Introduced on Jan. 30 and sponsored by Representative Michael Curcio, the House bill, if enacted, would amend the existing Tennessee Code Title 8 that relates to post-employment benefits for public officers and employees.
According to the latest Tennessee Code, trustees are assigned from members of the state’s Department of Finance and Administration, as well as the Senate and the House of Representatives, to oversee investment plans for the schemes.
While the trustees are granted powers to invest in financial instruments in which the Tennessee retirement system has permission to invest, the new bill seeks to exclude cryptocurrency from those options.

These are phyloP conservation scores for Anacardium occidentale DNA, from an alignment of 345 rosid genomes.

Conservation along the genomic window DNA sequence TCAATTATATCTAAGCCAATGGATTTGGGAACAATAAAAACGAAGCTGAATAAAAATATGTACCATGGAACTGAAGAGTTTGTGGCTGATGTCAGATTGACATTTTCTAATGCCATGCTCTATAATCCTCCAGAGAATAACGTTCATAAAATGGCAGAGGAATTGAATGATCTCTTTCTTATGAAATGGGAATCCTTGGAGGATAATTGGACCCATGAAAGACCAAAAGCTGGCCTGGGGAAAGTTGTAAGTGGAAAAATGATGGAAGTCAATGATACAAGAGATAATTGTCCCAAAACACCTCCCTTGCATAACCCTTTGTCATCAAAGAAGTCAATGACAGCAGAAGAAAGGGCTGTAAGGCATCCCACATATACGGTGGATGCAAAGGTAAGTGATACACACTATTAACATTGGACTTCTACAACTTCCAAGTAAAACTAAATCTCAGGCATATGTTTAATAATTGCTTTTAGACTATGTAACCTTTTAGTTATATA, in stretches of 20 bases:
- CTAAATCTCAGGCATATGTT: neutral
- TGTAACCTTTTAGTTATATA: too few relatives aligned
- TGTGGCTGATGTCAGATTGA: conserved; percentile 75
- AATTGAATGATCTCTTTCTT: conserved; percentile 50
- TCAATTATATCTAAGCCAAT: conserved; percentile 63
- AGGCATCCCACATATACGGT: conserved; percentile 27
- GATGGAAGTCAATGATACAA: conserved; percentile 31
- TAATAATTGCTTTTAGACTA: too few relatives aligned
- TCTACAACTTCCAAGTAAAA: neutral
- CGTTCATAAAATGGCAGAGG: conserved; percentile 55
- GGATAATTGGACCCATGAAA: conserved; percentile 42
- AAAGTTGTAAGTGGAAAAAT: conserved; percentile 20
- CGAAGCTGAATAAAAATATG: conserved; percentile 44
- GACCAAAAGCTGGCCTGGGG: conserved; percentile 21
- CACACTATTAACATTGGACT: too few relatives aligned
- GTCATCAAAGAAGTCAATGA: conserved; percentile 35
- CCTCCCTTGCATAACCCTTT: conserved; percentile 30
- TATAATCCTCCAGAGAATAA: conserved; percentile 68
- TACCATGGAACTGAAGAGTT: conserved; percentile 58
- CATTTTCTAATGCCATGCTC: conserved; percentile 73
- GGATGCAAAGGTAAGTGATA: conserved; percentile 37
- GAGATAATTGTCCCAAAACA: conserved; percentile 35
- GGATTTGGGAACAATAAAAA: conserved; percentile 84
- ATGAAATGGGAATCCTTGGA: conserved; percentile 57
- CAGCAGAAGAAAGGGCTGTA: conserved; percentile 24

“Notwithstanding any law to the contrary, the trustees shall not invest in any cryptocurrency,” states the proposed bill. It goes on to request that the act would take effect as soon as it becomes law.
The proposal, perhaps, signals that lawmakers in Tennessee are becoming wary of investments associated with cryptocurrencies given the market’s high volatility.
Yet the opposite stance is being taken by another legislative action that is eyeing a role for cryptocurrency’s underlying blockchain technology.
As reported previously, Tennessee joined Florida and Nebraska in January in filing a new bill that aims to recognizes blockchain signatures as legal electronic records.
Tennessee State Capitol image via Shutterstock
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